The Box (2015) sofa messes with the general idea of what a sofa should look like; how high its arms should be and the relationship between its various pieces. Here, the arms defy standardisation and seem to hang independently.
Gilles has a range of out-of-the-ordinary furniture and accessories for the modern office. The BuzzHub (2011) Single, for instance, is a little private getaway for when you need to escape from your surroundings or need some privacy to discuss things with a co-worker. Put two or more Buzzhubs together and you have an informal (yet private) meeting room that can accommodate more people the more Buzzhubs you add. The range of colours and the recycled fabric used make it ideal for a friendly corporate environment.
Taking the concept of privacy in an office setting further, Gilles designed the Buzzibooth (2010), an “acoustical cocoon made of recycled fabric in order to absorb the surrounding noise as much as possible.” The Buzzibooth reminds me of the rapidly-vanishing public telephone booths that allowed you a moment of respite from the world outside.
This series also has the BuzziHood (2010), a quick wall-mounted privacy booth also dubbed “phone booth for the mobile generation”. The beautiful Buzimilk Stool (2014) brings to mind milking stools but with a contemporary edge. The idea was to introduce elements not typically found in a modern working environment thus creating “a warm and homely” atmosphere in an office setting.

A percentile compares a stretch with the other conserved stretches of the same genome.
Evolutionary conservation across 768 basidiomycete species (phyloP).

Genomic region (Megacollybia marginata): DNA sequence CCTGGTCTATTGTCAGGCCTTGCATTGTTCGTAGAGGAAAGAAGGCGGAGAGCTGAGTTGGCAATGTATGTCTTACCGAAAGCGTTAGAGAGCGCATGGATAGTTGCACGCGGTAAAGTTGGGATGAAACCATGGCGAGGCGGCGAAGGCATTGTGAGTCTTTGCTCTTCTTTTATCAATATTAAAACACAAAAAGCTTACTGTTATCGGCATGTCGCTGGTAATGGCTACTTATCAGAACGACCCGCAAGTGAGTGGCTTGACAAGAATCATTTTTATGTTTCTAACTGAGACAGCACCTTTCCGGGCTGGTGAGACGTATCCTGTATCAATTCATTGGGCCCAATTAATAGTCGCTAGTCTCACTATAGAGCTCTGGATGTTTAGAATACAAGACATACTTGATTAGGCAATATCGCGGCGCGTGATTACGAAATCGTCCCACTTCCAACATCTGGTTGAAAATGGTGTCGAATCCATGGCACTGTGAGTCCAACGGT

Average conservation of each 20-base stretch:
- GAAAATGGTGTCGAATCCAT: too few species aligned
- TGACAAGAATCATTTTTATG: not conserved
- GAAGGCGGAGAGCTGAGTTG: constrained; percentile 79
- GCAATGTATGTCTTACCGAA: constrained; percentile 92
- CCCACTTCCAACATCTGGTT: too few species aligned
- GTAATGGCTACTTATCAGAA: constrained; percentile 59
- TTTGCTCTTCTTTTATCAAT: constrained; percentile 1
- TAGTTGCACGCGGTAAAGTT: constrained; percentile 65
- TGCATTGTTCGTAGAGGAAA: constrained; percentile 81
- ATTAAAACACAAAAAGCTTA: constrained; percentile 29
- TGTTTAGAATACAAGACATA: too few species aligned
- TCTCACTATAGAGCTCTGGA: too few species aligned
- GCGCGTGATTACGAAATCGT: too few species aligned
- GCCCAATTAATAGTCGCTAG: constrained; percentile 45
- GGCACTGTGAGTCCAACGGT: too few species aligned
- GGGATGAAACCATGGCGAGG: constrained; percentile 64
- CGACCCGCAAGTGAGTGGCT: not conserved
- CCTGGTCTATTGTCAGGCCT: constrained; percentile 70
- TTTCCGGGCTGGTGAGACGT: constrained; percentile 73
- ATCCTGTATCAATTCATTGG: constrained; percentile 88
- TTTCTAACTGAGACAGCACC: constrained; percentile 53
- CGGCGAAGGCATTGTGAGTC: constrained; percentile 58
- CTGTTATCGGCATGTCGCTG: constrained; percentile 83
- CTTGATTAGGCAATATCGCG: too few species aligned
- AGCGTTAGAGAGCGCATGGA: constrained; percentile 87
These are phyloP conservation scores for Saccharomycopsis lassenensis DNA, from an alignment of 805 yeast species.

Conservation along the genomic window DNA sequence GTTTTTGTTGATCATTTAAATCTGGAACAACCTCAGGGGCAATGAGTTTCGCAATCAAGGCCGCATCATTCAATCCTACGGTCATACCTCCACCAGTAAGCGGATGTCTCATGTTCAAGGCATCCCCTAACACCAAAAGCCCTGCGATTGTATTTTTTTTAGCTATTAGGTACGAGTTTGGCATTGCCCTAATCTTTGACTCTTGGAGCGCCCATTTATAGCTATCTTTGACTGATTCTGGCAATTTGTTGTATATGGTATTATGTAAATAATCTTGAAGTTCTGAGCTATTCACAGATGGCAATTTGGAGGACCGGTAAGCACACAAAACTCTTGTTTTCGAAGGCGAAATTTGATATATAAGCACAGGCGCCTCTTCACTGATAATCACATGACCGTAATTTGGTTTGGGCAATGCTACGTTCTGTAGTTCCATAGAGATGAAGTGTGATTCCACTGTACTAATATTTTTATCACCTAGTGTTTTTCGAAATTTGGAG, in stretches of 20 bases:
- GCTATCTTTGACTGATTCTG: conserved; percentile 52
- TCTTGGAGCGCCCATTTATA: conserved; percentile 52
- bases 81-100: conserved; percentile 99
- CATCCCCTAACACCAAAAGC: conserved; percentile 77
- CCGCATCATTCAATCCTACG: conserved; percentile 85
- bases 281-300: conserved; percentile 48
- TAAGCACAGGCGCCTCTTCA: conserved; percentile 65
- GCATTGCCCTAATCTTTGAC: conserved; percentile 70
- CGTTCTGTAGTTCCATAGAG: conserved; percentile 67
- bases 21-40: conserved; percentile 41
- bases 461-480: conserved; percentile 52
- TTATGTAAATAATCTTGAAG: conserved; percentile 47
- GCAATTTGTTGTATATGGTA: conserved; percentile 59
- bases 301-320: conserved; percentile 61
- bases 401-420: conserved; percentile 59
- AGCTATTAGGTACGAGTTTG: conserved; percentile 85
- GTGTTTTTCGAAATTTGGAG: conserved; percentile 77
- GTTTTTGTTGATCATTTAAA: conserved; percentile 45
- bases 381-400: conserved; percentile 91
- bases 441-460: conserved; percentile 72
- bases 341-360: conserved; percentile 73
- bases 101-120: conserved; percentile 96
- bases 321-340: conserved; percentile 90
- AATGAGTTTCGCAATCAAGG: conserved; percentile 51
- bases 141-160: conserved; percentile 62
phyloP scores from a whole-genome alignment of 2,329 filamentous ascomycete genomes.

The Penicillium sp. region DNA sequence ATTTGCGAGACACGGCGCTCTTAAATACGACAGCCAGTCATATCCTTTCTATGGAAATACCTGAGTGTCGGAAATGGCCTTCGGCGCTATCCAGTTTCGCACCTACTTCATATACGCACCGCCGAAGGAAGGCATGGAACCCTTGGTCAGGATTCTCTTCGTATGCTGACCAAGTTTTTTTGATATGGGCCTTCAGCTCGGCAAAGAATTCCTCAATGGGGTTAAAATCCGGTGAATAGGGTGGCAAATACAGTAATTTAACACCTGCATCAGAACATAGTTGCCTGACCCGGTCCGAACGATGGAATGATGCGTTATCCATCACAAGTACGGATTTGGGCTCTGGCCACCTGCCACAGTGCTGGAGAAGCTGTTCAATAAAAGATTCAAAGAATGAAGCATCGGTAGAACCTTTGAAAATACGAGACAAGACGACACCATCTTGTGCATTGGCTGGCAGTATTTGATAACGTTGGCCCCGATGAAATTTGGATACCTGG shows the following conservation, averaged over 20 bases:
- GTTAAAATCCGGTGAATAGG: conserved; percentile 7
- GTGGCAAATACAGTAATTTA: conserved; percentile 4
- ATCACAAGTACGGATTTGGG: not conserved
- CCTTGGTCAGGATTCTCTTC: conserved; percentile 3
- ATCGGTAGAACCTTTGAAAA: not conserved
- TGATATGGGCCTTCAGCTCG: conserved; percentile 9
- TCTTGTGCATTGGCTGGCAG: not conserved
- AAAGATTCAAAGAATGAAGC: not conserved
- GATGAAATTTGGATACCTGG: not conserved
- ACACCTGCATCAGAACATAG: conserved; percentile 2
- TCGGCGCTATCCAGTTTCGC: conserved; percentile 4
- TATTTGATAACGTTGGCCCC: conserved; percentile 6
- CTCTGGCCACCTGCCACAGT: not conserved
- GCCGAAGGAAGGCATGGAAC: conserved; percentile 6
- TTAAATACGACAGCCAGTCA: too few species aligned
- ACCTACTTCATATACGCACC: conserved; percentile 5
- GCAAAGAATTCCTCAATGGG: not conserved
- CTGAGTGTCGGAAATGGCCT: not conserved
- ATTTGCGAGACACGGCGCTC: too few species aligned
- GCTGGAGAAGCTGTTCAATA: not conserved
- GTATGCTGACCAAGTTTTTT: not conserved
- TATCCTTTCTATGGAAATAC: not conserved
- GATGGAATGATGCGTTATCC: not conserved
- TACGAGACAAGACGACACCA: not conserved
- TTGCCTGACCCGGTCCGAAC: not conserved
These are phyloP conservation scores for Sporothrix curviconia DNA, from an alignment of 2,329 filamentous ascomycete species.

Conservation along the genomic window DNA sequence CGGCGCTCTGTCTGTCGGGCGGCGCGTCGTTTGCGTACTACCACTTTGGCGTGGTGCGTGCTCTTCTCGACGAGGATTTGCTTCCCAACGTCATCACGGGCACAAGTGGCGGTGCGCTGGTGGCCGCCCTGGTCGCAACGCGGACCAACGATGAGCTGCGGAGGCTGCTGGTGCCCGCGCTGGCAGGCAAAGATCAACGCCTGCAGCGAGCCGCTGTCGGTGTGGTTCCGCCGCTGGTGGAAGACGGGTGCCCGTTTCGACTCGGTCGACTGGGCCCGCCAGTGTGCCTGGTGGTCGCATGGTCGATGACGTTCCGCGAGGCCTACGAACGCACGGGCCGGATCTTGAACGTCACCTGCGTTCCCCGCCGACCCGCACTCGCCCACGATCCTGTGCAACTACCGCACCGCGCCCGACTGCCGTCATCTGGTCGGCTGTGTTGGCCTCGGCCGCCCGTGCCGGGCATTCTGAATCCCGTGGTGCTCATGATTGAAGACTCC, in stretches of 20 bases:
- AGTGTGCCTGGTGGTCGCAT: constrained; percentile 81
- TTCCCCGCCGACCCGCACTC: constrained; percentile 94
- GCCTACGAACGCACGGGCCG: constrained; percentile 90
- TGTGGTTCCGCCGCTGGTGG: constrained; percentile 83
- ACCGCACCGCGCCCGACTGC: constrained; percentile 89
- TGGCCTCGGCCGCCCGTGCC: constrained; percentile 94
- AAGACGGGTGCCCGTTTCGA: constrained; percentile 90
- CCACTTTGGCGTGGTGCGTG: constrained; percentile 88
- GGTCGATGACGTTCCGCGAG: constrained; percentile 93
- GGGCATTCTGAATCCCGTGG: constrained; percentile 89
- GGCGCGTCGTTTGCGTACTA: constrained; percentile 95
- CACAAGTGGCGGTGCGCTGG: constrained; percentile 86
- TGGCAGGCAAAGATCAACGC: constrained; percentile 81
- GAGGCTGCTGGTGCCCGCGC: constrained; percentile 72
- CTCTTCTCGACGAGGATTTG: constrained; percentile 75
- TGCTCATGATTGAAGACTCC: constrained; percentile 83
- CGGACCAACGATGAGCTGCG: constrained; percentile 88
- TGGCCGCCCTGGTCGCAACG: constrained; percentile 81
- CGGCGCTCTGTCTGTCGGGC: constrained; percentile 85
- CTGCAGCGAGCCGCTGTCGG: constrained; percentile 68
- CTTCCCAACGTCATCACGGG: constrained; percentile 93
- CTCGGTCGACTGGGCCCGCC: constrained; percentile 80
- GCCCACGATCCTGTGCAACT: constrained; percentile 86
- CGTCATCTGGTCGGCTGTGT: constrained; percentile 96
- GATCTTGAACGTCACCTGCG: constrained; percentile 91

Gilles has an eclectic range for kitchenware tools called Evolution (2017). The tools have evocative names like Madame is Served – for a tart server and display stand; Undercover Carafe for a carafe whose funnel-shaped neck becomes the handle; Hot Stuff, the cooking thermometer and All on Board, a ‘smart’ cutting board which has a built-in scoop that collects vegetable peelings for easy disposal. The board has grooves on the other side, to be used to collect meat juices thus instantly turning it into a dual-function board.
Besides furniture and kitchenware, Gilles has also designed lighting, like the Nomad Solar Lamp, and garden-ware like the Rock Garden (2008/09) range of planters in various shapes and heights that can be used together or individually.
Gilles has also designed several mirrors; the Trompe L’Oeil will fool you with its clever shapes and play with depth; the New Perspective mirror gives the illusion of extra perspective in the room; the Faux mirrors refer to the faux wood grain or design juxtaposed in the mirror along with a playful little shelf that defies the traditional meaning of mirrors and their attachments.
In an interview with the magazine Design Father, Gilles once said that he wanted to create things that would continue to exist long after he was gone and that he wanted his designs to be useful and to be products that don’t lose their functionality because they are different or beautiful. If this extensive list of useful, beautiful and certainly different products is anything to go by, Alain Gilles is firmly on the road to creating a long-lasting and sustainable legacy of his creativity.
Text By Chryselle D’Silva Dias
Photographs Courtesy The Designer